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Turns Out Andrew McCabe Didn’t Lose His Pension After All

Andrew McCabe‘s estimated $1.8 million pension was reportedly lost forever when he was fired. As it turns out, he may just have to wait awhile–but that amount may ultimately be substantially diminished.

According to George Washington University Law Professor Jonathan Turley, McCabe’s firing late Friday night merely means the former deputy FBI director lost access to early pension recovery at age 50.

The standard federal retirement period begins at age 57.

Turley notes that under the Federal Employees Retirement System (“FERS”), benefits vest after five years of federal service. McCabe’s benefits, therefore, were not totally lost when he was fired for cause over alleged media leaks–and consequently allegedly lying to federal investigators about those leaks.

The FERS system is the primary retirement system for federal civil service employees. FERS replaced the older Civil Service Retirement System in January 1987, but most federal employees hired on or after January 1984 are automatically enrolled in a FERS-based plan. Andrew McCabe began working for the FBI in New York in 1996, where he investigated Russian organized crime.

It appears McCabe was attempting to take advantage of the special FERS eligibility program for law enforcement officers. This plan would have allowed McCabe to retire with his full pension after 20 years of creditable service at the age of 50.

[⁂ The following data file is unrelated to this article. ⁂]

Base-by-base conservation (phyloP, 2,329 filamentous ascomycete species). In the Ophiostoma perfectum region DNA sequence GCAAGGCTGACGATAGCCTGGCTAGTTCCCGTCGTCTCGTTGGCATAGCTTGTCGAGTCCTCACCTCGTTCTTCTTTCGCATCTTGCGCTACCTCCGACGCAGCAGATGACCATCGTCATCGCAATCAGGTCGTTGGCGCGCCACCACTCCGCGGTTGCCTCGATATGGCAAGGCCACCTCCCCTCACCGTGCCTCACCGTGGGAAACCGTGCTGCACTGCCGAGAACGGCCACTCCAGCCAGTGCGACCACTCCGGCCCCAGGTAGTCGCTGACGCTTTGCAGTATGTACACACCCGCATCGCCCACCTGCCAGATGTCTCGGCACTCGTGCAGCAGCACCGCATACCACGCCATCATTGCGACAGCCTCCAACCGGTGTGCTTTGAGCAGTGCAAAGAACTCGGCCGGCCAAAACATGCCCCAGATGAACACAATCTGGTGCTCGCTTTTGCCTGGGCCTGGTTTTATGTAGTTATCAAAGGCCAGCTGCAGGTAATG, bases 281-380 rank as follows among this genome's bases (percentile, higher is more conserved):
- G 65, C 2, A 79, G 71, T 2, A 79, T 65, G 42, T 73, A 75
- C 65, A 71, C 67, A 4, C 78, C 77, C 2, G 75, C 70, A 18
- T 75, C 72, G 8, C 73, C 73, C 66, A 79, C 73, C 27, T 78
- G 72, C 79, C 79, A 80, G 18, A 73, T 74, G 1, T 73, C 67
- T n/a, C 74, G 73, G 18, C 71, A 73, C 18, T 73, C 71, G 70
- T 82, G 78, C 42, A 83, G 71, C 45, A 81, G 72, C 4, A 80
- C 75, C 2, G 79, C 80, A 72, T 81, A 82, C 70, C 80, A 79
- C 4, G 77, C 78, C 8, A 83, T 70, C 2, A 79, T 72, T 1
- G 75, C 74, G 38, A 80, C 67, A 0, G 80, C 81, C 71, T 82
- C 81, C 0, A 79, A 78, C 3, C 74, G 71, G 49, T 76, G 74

Instead, McCabe’s FERS benefits won’t be available until the age of 57 at the earliest under more basic FERS rules. To clarify: because McCabe’s benefits vested after five years of service and he continuously paid into the FERS plan while employed by the FBI, McCabe’s benefits are waiting for him when he’s legally allowed to retire.

McCabe could also–and likely will–file a request for his pension but it probably wouldn’t be acted on until many years from now. His request would be coded into the system and he’d simply have to wait.

Debra Roth, legal affairs columnist for the Federal Times, noted:

If you are not eligible for an immediate annuity at the time of termination, you do not lose your eligibility for a “deferred” annuity just like any other federal worker who leaves federal service short of being fully eligible to collect a retirement annuity. Your annuity will be deferred until you reach the age eligibility to collect a deferred annuity.

As for offers by various Democrats who’ve allowed their hearts to bleed for Republican McCabe? They may not amount to much. McCabe’s attempts at early retirement are conditioned on primary law enforcement employment–he can’t just shuttle around Democratic congressional offices with lattes in hand and expect to take advantage of the perks and privileges offered to federal law enforcement officers.

Additionally, there’s some indication that McCabe could be entirely barred from early retirement due to the nature of his firing. According to 5 U.S.C. §8412(d)(2):

An employee who is separated from the service, except by removal for cause on charges of misconduct or delinquency…after becoming 50 years of age and completing 20 years of service as a law enforcement officer, member of the Capitol Police or Supreme Court Police, firefighter, nuclear materials courier, or customs and border protection officer, or any combination of such service totaling at least 20 years.

This statute suggests McCabe’s options for some form of early retirement have been wholly eliminated because he was fired “for cause.” Instead, McCabe will probably just have to wait it out–and likely lose out on seven years’ worth of pay in the process.

[image via by Alex Wong/Getty Images]

Follow Colin Kalmbacher on Twitter: @colinkalmbacher

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